Reminds me of when somebody painted the zebra crossings outside the Russian embassy in Oslo in rainbow colours a few years ago.
That’s how they did the one crossing the main street of Salem MA. (The red line running through it is the Heritage Trail marker taking pedestrians around different historic sites)
For something that is arguably harder to notice, there sure is a lot of noticing it going on.
Won’t someone please think of the hand-wringing?
I wish I could give this comment more likes.
… feature permanent rainbow crosswalks …
… a permanent marker or symbol …
Reading through the post I found myself thinking that I never knew paint on asphalt was so permanent. Fingers crossed that a future regime change doesn’t undo everything; until that possible day, awesome!
Well, Valley and Oakview is in the centre of town. Let’s take a drive along Valley road and see what we find.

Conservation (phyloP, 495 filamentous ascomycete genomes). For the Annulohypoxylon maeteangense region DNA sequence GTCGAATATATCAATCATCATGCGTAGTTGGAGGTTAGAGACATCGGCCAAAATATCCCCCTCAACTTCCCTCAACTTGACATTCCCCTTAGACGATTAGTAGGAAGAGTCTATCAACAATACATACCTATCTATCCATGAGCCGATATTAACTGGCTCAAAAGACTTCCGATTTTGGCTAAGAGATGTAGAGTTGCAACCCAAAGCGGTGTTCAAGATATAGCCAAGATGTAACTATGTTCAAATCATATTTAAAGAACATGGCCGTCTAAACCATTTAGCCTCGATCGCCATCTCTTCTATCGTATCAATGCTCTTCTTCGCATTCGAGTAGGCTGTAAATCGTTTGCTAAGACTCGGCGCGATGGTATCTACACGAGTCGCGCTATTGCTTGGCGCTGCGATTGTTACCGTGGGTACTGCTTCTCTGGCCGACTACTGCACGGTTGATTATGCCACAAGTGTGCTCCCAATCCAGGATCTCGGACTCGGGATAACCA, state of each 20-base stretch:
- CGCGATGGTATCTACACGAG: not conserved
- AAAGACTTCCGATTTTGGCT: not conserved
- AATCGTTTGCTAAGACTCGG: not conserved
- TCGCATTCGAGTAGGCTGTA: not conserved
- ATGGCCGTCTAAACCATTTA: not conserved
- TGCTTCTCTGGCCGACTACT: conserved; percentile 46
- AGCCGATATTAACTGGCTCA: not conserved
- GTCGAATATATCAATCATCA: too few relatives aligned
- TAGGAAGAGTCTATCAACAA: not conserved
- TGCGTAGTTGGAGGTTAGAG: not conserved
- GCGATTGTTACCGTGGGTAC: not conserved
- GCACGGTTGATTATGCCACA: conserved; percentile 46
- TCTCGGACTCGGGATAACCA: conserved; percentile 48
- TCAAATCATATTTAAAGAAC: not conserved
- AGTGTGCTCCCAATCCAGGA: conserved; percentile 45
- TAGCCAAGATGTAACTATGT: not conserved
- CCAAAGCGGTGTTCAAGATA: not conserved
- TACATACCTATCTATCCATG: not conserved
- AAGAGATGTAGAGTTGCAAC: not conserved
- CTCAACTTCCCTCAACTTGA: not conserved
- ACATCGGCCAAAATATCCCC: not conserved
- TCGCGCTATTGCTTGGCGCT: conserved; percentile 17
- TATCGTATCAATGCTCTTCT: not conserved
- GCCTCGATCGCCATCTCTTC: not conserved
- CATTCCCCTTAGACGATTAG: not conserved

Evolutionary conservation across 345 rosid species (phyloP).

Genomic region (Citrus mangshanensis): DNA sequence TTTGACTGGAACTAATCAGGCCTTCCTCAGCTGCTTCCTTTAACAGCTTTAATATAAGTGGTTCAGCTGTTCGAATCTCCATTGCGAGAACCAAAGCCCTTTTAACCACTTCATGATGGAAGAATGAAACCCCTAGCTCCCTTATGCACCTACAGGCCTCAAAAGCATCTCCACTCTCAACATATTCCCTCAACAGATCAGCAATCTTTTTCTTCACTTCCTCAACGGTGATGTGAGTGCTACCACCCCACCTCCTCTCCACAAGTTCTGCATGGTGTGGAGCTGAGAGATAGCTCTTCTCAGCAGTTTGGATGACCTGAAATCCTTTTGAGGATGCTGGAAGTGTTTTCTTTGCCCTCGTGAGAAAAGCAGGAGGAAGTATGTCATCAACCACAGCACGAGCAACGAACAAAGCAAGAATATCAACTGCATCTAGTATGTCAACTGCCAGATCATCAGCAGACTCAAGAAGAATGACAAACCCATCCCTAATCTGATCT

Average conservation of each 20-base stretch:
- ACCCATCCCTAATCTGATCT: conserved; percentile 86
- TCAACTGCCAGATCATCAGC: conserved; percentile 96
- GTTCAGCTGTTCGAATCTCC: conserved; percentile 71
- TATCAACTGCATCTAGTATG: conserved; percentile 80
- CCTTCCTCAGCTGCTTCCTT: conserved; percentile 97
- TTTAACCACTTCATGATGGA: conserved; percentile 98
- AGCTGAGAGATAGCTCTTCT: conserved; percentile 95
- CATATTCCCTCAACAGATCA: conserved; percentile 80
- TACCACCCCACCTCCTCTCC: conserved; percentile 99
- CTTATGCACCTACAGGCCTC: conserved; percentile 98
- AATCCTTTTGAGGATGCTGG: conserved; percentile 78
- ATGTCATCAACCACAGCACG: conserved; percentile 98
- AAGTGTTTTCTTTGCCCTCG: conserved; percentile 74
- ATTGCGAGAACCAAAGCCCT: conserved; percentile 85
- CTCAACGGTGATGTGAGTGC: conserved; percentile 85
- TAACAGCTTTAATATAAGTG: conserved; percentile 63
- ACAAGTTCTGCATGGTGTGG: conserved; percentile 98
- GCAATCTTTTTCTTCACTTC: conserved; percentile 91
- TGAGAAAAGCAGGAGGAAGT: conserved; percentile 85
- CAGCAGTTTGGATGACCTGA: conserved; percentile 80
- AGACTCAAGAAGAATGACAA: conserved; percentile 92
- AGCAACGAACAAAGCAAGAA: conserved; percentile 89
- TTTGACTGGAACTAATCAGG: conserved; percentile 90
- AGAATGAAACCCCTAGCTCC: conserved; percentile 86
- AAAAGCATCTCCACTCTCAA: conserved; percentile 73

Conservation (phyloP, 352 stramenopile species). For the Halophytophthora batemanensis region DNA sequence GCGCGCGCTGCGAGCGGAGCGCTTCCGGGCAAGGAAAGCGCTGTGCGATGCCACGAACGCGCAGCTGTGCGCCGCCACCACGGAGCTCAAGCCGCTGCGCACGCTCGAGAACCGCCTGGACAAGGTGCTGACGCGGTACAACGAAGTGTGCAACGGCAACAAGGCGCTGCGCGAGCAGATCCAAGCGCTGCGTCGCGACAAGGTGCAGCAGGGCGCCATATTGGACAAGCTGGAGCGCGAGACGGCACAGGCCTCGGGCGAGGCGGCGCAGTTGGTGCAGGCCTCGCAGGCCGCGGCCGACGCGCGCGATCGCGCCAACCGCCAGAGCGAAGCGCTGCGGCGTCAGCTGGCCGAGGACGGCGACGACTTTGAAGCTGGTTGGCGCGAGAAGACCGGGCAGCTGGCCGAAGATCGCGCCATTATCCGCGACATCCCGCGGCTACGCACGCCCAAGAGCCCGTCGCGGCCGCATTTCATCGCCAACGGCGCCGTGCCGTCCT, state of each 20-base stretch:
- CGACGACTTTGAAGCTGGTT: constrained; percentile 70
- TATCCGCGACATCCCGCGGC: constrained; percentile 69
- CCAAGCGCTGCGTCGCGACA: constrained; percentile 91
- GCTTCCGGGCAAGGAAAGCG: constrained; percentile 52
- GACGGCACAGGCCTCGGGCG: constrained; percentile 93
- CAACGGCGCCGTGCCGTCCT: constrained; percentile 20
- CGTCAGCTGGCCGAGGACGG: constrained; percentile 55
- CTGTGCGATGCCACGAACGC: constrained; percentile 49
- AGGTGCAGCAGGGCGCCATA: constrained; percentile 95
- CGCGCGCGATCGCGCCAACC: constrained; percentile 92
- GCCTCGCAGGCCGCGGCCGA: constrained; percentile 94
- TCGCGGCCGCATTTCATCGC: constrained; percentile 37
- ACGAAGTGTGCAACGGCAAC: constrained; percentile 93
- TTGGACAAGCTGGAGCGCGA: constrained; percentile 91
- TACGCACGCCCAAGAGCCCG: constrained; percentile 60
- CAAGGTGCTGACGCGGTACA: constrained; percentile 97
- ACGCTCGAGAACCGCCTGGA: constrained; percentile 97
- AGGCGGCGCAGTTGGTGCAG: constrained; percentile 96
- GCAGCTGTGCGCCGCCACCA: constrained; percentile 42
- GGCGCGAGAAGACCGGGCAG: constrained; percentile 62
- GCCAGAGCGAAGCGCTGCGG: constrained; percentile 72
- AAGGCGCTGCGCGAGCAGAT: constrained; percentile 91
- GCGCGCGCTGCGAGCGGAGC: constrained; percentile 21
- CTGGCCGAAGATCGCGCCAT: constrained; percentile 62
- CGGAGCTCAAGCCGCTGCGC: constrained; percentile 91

Here’s Valley and Oakland (not to be confused with the aforementioned Valley and Oakview, obviously, because that’s a couple blocks on yet.) This one gets ladders all around, with thin stripes.
Here’s Valley and Baker, and Valley and North Crescent. Baker gets zebra with thin white stripes, and N Crescent gets continental.
Here’s Valley and South Pierson. One crossing gets zebra with thick white stripes, one standard with no stripes, at the same intersection.
Turn left on South Pierson and you come to S Pierson and Springfield. Springfield is the major road in town, and its crosswalks are usually solid with red paint.
So the answer to your question seems to be “there is no standard pedestrian crossing design in Maplewood NJ, because I can find five different designs in a single three minute drive, sometimes with different designs at at the very same intersection”.
That explains why the pride crosswalk is not a problem.
I’d say is visually almost completely equivalent to the last one.
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